France introduces new immigration bill, pushes integration
16 July 2007
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Immigration through family reunification could become harder in France due to a new immigration bill drafted by Immigration Minister Brice Hortefeux. The bill would also seek to push integration into French society and update asylum rules.
Just in June the new French President, Nicolas Sarkozy, created a new Ministry of Co-development, Immigration, Integration and National Identity. Mr. Hortefeux has been one of Mr. Sarkozy's closest allies for more than 30 years and is the only member of his friend's innermost circle to make it to the cabinet.
As for the changes proposed, foreigners wishing to bring their spouses and children to France will be required to prove that they can support their family. Immigrants will also be required to take a test on the French language and the values of French society. If an applicant fails, they will be required to take a two month course before going back for approval.
In addition, parents will be required to sign a contract that they will integrate their children into French society.
The bill would bring France's asylum rules in line with the European Union by allowing asylum-seekers to stay in the country while lodging appeals. If the bill passes into law, France's new Ministry of Immigration, Integration, and National Identity would deal with matters of asylum, placing the Department for the Protection of Refugees and Stateless Persons (OFPRA) under its jurisdiction.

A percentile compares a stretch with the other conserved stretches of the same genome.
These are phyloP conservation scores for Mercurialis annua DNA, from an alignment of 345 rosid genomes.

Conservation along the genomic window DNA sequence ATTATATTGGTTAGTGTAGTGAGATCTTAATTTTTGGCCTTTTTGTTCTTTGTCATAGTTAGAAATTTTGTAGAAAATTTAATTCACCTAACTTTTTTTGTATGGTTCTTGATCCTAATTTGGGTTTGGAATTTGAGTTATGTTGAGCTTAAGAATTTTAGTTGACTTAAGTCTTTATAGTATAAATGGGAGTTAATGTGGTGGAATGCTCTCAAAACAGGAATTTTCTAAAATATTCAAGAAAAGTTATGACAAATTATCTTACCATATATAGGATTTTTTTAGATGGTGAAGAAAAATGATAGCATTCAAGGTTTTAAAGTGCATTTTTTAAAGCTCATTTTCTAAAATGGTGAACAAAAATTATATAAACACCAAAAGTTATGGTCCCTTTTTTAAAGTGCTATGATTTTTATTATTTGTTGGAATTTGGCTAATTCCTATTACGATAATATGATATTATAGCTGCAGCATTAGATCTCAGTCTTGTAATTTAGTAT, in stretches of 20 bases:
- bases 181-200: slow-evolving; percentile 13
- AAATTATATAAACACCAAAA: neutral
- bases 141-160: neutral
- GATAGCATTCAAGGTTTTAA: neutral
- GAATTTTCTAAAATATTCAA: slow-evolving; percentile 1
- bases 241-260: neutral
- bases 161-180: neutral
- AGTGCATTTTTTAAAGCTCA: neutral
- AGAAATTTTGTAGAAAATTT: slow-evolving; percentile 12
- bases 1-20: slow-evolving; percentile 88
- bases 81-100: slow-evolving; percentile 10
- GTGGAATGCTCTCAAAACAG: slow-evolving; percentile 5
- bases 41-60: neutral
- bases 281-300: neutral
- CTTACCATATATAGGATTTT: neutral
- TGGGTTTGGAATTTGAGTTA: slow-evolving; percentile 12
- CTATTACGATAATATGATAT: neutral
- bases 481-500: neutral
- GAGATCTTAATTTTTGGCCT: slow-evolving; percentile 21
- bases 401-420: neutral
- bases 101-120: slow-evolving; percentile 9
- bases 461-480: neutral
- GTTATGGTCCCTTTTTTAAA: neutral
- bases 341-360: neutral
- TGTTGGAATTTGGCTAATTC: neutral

Mr. Sarkozy's UMP party won a solid but unspectacular majority in parliamentary elections just one month ago. After the final round of French elections was concluded on 18 June, it was far from the 'blue tidal wave' that many had predicted for the conservatives.
Mr. Sarkozy made immigration reform in France one of the lynchpins of his successful bid for the presidency, even though there is far from a unanimous opinion on the shape such reforms should take. By moving swiftly and decisively now, his new Immigration Minister may well gain ground on the issue before extended debate can take its toll, similar to the complete meltdown in the United States Senate at the end of June.
The new French legislation is scheduled for debate before the Parliament in September.